It is important to begin by distinguishing anarchists from libertarians. Libertarians, like anarchists, say they want to minimize the power of the state and maximize freedom, but it strikes me that anarchists understand one very important thing that libertarians do not:  states are not the only entities in our world with great power. Large corporations have enormous power to, for example, reshape the landscape, invade privacy, create and destroy communities, ruin lives, and poison the earth.  If we took the libertarian approach and drastically reduced the power of government without doing anything about the power of corporations, we would, it seems to me, only acquire a new set of masters over whom we had much less control than we do over the politicians we elect.  Anarchists take the more honest line of saying that to be truly free we must break the power of both the state and the corporations.

Instead of the capitalist system and the "democratic" state, anarchists imagine a society made up of "voluntary producers' associations" and local popular assemblies.

Anarchists want a society based in direct democracy through popular assemblies—at the workplace, in the community, and in many voluntary associations. The more decisions are made locally, then the fewer are made centrally.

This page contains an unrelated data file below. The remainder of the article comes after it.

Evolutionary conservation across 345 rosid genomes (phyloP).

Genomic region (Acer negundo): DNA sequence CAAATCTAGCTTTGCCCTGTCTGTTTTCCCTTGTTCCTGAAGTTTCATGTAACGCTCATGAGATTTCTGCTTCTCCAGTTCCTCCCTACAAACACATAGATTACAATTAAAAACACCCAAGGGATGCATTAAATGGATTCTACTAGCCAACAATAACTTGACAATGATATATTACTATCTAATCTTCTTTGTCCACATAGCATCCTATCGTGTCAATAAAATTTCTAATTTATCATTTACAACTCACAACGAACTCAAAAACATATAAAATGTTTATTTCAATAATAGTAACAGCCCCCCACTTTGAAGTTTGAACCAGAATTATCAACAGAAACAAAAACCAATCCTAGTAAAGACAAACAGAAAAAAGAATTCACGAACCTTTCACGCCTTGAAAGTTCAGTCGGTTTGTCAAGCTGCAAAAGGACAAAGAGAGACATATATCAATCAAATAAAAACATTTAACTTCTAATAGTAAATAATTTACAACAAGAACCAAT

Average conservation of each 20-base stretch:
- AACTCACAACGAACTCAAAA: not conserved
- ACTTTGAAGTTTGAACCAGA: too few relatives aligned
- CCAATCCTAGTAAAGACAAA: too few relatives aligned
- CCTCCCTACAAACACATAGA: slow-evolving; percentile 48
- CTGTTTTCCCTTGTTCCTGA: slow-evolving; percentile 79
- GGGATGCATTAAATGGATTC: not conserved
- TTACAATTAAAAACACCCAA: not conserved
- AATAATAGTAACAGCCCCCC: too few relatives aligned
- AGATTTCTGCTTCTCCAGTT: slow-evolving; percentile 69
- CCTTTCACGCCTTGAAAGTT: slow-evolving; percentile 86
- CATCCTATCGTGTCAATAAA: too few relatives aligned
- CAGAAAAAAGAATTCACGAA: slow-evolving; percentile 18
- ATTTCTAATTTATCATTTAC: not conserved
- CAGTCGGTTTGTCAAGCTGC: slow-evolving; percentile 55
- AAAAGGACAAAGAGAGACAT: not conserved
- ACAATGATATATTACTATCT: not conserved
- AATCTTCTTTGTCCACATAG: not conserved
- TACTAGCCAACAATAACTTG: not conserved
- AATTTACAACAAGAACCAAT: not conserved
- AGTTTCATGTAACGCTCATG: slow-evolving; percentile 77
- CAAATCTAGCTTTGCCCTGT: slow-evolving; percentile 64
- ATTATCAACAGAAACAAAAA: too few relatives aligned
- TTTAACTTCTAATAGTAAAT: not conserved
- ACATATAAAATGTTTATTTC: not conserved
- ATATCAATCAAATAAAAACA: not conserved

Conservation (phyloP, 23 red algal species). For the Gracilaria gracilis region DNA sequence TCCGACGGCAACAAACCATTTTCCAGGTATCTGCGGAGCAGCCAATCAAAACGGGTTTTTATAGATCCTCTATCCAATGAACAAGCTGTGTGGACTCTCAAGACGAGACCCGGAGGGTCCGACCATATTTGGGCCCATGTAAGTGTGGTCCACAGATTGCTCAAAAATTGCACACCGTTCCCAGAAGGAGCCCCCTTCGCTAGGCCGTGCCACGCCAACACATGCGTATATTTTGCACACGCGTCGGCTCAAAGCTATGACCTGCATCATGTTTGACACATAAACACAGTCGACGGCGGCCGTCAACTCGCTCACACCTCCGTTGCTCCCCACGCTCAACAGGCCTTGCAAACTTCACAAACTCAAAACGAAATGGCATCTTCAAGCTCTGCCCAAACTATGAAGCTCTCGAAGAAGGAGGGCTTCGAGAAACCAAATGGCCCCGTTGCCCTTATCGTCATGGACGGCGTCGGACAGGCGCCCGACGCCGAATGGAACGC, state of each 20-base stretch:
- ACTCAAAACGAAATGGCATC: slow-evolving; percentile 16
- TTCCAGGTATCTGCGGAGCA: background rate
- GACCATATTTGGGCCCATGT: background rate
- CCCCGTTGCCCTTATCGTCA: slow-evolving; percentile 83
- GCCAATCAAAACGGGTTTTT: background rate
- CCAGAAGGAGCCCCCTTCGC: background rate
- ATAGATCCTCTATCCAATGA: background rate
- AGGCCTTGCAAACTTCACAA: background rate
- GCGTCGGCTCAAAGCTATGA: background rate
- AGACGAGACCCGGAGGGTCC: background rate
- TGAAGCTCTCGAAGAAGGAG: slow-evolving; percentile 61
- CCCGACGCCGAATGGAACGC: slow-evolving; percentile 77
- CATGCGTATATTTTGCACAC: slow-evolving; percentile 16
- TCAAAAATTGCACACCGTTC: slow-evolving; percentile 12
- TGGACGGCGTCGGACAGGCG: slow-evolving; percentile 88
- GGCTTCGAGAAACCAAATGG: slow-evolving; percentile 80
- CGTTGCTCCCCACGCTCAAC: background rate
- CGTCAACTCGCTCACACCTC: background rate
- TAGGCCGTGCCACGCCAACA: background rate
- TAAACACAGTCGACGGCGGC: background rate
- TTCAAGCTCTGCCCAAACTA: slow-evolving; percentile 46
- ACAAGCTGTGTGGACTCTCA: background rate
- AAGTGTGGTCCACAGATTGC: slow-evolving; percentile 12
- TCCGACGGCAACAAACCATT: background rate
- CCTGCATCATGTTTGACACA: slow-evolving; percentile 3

Many anarchists assume that the end of capitalism will require a complete abandonment of our modern, industrial economy (can you imagine several thousand Intel employees assembling to debate the design of their next chip?) and a return to more traditional forms:
decentralisation of large-scale industries, reskilling of workers, and a return to more artisan-like modes of production; the use of environment-friendly technologies, energy sources, and products; the use of recycled raw materials and renewable resources; and worker-controlled enterprises responsive to the wishes of local community assemblies and labour councils in which decisions are made by direct democracy.
On the other hand, some anarchists seem to think we could maintain a fully modern economy based on workshops like the ones where Steve Job assembled the first Apple and Bill Gates wrote the first version of DOS--forgetting, it seems to me, that those achievements rest on a vast industrial base where things like ultra-pure silicon wafers and microlasers are made in gigantic factories.  But who knows what we may be capable of in a few decades?  Maybe we will be able to build computers from scratch in our garages, and maybe a team of a few dozen will be able to assemble an airplane.